Places and countries

Photograph: Ellen Auerbach
Railway crossing in Tel Aviv 1934, photograph by Ellen Auerbach
Akademie der Künste, Berlin, Kunstsammlung: Ellen Auerbach, Nr. 156, © VG Bild-Kunst, Bonn 2013

Places and countries

Es gibt fast kein Land auf der Welt, in das deutsche Schriftsteller nicht verschlagen wurden. Von Frankreich bis zur Sowjetunion, von der Schweiz bis China, von Finnland bis Südafrika, von Brasilien bis Island, über den Globus zerstreut, versuchten sie überall, ihre Arbeiten und Gedanken zu verbreiten [...]. 

[There is hardly any country in the world where German writers did not end up. From France to the Soviet Union, from Switzerland to China, from Finland to South Africa, from Brazil to Iceland, scattered across the globe, they tried everywhere to spread their works and ideas. (ed. trans.)].

Wieland Herzfelde in a lecture, 1949

Artists often have to leave their homeland because those in power consider them to be dangerous or because they belong to a persecuted group. But where can they go to when it is no longer safe for them in their own country? As far away as possible, so that they can work from a safe distance? Or to a neighbouring state, so that they do not lose touch with their colleagues, their public or their professional networks? What impact does such a move have on their artistic work?

Most of the artists who emigrated immediately after the Nazis seized power in 1933 were political opponents of those in power and decided to go into exile in neighbouring countries in Europe. They wanted to wait and see what happened in Germany and fight against the Nazi regime from abroad. Czechoslovakia and France in particular still offered those in exile comparatively good refugee conditions until 1938 and 1940 respectively – until the aggressive German expansion and the War caught up with those who had fled. In Austrian-Hungarian-influenced Czechoslovakia, writers and playwrights could play to a German-speaking public. About a fifth of German emigrants fled via France with many artists among them. In Paris and Prague they were able to meet up with colleagues and they established their own meeting places and organized joint initiatives there. However, many were unable to work and lived under difficult circumstances, often in dire financial straits.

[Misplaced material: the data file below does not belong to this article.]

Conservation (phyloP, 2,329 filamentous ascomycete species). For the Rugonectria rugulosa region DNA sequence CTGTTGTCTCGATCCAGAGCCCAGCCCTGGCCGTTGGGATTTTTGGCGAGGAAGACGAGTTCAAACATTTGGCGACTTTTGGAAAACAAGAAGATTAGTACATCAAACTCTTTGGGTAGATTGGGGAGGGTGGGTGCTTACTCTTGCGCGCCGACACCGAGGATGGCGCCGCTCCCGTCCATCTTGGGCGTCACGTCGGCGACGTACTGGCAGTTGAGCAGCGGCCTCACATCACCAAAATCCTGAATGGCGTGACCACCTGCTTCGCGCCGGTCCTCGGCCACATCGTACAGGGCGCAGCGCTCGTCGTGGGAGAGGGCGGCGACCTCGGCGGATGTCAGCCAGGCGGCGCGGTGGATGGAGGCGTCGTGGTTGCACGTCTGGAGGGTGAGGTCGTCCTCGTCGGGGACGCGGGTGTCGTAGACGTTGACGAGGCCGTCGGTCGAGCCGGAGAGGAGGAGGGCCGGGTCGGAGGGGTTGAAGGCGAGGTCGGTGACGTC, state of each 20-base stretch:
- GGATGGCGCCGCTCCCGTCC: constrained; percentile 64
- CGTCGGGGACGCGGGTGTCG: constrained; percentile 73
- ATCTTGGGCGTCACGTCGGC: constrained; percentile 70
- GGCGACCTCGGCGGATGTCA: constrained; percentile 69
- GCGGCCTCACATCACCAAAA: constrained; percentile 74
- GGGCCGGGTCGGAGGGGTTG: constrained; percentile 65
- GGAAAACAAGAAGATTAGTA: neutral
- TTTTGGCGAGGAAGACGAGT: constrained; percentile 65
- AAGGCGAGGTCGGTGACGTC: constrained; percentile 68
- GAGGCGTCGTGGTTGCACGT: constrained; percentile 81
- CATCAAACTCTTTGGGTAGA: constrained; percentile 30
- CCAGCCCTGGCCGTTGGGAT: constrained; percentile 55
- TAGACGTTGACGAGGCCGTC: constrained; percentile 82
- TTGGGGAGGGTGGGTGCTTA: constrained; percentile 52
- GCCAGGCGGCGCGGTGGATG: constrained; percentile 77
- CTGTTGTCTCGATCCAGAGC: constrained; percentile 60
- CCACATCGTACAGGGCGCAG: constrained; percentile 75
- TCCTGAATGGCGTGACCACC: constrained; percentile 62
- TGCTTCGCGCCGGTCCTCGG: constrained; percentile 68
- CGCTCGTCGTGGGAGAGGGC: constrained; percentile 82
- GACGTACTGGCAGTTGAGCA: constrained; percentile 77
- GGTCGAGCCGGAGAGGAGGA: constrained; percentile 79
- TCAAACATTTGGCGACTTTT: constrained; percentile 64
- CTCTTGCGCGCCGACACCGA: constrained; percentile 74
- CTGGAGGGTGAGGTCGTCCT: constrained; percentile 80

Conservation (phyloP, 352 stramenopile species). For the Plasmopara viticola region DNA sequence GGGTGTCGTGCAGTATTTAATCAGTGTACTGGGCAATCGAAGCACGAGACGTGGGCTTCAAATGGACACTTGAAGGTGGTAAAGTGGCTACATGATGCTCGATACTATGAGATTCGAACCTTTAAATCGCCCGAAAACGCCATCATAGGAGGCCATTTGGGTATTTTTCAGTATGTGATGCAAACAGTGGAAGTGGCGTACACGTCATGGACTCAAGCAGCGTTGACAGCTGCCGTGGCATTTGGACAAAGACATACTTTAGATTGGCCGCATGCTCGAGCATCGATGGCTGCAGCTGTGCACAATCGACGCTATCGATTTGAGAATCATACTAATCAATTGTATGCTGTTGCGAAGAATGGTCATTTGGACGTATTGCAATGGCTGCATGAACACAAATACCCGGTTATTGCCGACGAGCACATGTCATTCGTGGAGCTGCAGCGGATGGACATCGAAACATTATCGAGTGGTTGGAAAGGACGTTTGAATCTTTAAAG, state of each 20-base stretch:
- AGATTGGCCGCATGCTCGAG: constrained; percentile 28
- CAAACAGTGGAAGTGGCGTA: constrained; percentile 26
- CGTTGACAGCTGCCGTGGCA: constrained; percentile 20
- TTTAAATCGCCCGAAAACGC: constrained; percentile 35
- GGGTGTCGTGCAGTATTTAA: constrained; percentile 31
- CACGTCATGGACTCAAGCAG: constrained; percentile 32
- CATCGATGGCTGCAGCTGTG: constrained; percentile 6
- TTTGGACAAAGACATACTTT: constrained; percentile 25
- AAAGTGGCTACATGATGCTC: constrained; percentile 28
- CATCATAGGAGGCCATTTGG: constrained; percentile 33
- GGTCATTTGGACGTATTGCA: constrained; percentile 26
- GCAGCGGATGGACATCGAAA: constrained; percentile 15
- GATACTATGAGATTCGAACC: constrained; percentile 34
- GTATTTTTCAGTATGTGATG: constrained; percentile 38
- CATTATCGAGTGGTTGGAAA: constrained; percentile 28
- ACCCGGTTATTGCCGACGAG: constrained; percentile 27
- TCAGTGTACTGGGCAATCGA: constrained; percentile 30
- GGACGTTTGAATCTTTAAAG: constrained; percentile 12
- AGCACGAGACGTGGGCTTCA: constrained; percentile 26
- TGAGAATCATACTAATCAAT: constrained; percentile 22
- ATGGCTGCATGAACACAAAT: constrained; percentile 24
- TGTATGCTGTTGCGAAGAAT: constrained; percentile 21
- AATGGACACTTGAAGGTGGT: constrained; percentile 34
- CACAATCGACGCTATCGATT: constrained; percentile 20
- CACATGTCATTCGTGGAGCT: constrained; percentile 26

The expansion of the Nazi sphere of influence, the increasingly severe persecution and the outbreak of World War Two made Europe more dangerous for those in exile and increased their risk of falling into the hands of the Nazis. In July 1938, an international conference to discuss the refugee problem took place in the French town of Evian at the suggestion of the US government. The conference, however, had hardly any impact at all. The countries involved did not see themselves in a position to offer the refugees asylum. Many managed to get overseas, in particular to the USA and South America, despite the restrictive entry requirements. Important receiving countries were also Palestine and Britain and it was still possible to travel to Shanghai without a visa until the end of 1941. Many countries saw the establishment of exile centres which made things easier for political and artistic groups, although cafés, clubs, theatres and coordinated aid activities also helped those in exile to gain a foothold in their new life.

Like today, where artists could flee to and live in exile depended on many factors. Would they be issued entry permits? What possibilities existed to even get to the country of exile? It was often down to pure chance that artists landed in a particular exile country. The situation changed after World War Two, and Germany became a country of asylum itself. Many persecuted artists from abroad sought protection in the Federal Republic and in the German Democratic Republic. Organisations like P.E.N. (poets, essayists, novelists) still support artists today by offering them scholarships in democratic and therefore safe countries. A special case among exile movements were artists who left the GDR: many of these found the same language, a similar cultural environment and in many cases an interested public in the Federal Republic.